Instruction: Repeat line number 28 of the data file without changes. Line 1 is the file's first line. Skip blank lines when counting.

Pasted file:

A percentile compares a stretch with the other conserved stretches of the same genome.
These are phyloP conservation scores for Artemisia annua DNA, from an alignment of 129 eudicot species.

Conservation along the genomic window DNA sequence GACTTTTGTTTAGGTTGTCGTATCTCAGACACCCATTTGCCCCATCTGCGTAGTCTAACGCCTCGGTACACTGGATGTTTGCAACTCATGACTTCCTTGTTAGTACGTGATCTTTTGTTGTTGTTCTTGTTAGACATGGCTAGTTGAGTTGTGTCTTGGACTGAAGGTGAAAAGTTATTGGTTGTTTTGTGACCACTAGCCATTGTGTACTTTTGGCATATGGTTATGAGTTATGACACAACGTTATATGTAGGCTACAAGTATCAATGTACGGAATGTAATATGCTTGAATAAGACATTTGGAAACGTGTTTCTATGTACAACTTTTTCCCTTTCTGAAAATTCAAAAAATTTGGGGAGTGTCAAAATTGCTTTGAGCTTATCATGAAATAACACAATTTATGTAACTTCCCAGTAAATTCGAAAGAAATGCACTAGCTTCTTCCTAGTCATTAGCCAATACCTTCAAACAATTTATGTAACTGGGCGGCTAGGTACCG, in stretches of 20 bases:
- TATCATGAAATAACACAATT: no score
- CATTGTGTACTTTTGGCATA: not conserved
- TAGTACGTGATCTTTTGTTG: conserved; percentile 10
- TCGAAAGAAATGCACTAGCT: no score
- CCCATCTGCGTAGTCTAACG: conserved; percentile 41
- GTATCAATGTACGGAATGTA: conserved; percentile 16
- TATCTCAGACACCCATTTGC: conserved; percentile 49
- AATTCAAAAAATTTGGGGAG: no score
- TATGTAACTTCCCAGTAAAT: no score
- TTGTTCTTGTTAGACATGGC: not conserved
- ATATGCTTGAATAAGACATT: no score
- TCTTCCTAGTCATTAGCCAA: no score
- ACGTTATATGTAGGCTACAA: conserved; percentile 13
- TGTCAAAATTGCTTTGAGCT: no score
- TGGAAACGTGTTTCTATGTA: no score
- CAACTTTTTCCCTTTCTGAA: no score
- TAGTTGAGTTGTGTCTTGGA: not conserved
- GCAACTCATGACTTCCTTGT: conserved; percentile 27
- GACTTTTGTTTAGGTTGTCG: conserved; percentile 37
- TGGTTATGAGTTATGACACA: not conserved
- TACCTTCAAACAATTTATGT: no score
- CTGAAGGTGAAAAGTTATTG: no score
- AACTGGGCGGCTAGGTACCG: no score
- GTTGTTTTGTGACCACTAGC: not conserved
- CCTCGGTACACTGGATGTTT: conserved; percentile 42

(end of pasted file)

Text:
- CCTCGGTACACTGGATGTTT: conserved; percentile 42